Sur la planche is the story of two young women representing Morocco’s new female underclass who have moved to Tangier, where they are dismally employed in a factory. Badia dominates this feminine duo and the film opens by making us privy to her stream of consciousness, revealing her very particular worldview:
Je ne vole pas; je me rembourse. Je ne cambriole pas; je récupère. Je ne trafique pas; je commerce. Je ne me prostitue pas; je m’invite. Je ne mens pas; je suis déja ce que je serai. Je suis juste en avance sur la vérité—la mienne.
(I don’t steal; I’m repaying myself. I’m not robbing; I’m recuperating. I’m not trafficking in stolen goods; I’m trading. I’m not prostituting myself; I’m inviting myself. I don’t lie; I am already what I will be. I’m just ahead of the truth—my own.) [My translation]
The young women’s work that consists of cleaning hundreds of shrimp per day is, like all factory work, alienating. Badia may not have read Marx but she’s a real fighter, aware of her rights: “Ils ont mon temps. Ils n’auront pas ma peau” (They have my time; they won’t have my hide.) In the Q and A, several persons complained that Badia’s Darija or Moroccan Arabic was incomprehensible, thus forcing them to read the film’s French subtitles.
But Kilani, a highly articulate public speaker, defended the character’s rough diction (“diction rocailleuse”) that conveys “a moving spiritual quality.” Much of the film is devoted to Badia bathing, as she tries to free herself of an odor that gets under your skin: “L’odeur, ça passe sous la peau.” In the film’s finale, she says “ça schlingue!” (It stinks to high heaven) before running off to take her umpteenth (and final) shower.
Imane is her seemingly docile factotum, but the shot at the beginning of the film where we see them together, in close up, looking in different directions, intimates discord between them. Curiously, Badia—who is incredibly lucid vis à vis their friendship with two other young women employed in the more upscale textile zone and who want to con Badia and Imane—is completely unsuspecting when it comes to Imane.
Soufia Issami (Badia) and Nouzha Akel
The film’s moral? Never, ever underestimate someone you consider weaker than you.
The penultimate film in this year’s lineup was Narjiss Nejjar’s L’Amante du Rif that showed last December in the Marrakech Film Festival. It’s Nejjar’s third feature film and I found it powerful. It is set in the town of Chefchaouen, a coastal Rif village between Tetouan and Tangier of incredible beauty. With its buildings whitewashed in white and blue and the beating sun, it visually reminded me of a Greek island village.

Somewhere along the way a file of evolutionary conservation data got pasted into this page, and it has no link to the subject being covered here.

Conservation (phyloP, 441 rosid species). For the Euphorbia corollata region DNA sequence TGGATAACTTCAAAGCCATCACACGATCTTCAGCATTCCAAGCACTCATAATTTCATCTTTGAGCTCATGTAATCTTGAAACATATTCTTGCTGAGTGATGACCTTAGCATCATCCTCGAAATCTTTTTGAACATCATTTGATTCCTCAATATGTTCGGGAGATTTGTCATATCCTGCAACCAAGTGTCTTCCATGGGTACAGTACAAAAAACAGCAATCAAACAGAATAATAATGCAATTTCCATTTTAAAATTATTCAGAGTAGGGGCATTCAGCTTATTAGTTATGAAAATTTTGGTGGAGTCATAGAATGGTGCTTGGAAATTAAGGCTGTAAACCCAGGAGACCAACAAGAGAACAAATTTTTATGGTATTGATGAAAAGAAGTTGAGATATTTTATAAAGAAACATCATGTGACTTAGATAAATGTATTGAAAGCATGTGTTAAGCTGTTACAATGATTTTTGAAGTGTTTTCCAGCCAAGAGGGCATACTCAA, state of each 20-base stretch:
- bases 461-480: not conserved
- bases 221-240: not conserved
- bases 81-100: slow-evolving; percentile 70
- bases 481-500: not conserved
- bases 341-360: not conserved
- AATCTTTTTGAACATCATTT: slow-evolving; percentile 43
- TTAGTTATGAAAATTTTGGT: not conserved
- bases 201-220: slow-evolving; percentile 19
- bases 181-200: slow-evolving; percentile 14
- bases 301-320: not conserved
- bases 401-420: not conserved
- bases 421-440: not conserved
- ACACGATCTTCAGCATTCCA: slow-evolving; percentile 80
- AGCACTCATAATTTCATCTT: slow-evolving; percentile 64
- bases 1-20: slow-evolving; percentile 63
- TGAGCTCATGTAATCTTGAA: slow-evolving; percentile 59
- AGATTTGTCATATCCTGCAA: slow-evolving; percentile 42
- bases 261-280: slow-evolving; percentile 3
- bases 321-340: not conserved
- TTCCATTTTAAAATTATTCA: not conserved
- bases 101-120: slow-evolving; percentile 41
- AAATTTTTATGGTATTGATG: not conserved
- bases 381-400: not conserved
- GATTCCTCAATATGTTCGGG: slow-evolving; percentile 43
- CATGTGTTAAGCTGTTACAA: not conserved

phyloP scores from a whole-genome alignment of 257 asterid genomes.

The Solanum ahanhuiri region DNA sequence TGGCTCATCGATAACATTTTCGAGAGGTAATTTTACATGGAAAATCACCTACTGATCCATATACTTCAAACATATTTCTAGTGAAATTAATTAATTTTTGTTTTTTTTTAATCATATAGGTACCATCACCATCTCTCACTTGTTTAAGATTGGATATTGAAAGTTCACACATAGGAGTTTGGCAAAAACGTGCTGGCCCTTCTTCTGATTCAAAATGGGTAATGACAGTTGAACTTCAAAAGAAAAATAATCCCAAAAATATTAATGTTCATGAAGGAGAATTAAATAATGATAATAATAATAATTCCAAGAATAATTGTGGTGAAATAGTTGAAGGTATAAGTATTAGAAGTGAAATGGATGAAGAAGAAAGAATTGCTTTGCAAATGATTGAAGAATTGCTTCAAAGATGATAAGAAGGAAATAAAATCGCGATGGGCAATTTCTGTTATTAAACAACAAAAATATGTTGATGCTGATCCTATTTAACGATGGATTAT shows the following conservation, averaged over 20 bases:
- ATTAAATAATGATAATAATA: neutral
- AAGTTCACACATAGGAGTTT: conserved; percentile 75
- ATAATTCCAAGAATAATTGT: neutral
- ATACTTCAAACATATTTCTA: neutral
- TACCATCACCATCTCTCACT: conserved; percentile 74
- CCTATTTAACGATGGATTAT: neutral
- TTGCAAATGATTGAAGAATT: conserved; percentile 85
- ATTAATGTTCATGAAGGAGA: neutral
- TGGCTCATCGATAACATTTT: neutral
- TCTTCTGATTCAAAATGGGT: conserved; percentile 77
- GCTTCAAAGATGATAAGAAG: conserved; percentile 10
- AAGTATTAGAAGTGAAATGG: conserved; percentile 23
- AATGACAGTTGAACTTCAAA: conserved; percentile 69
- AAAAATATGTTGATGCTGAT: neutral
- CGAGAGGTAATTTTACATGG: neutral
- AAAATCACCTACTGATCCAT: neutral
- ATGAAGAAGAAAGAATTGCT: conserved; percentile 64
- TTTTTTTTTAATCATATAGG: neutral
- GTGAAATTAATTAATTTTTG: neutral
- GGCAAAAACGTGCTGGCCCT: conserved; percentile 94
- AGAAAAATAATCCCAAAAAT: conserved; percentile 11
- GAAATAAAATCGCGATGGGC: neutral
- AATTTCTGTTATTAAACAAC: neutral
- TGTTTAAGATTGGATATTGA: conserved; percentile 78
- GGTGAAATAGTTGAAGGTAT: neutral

L’Amante du Rif narrates the tragic life of the sensual and rebellious twenty-year-old Aya (Nadia Kounda, superb). Instead of thinking of emigrating or attending university, Aya and her best friend Radia dream of a love that will elevate them from their mundane lives. One of Aya’s brothers acts as her procurer, introducing her to his boss, “the Baron,” who trafficks in hashish. After Aya loses her virginity, her mother dutifully takes her to a doctor to have her hymen surgically re-stitched. The turning point comes when Radia, jealous over Aya’s relationship with the Baron, tries to commit suicide by defenestration. She survives, only to accuse the lovers of having pushed her. While the Baron escapes, Aya does time in prison where she pines for him and identifies with Carmen in the Carlos Saura film (1983) of the same name. Not surprisingly, her identification with the Spanish firebrand spells her doom. Thanks to the unrelenting efforts of her mother who wants Aya to marry a distant cousin, the young woman gets early parole. After her release, she orchestrates a meeting with the Baron, now back in the area, and for whom she still longs (“Je l’ai dans la peau”). Dressed all in black, she makes out with him in a truck. The shot of him zipping up his pants, post-coïtum, underscores the banality of their act. Letdown, she slips behind the wheel and drives herself off the cliff. Initially, the film’s finale evoked for me the ending of Ridley Scott’s Thelma and Louise (1991).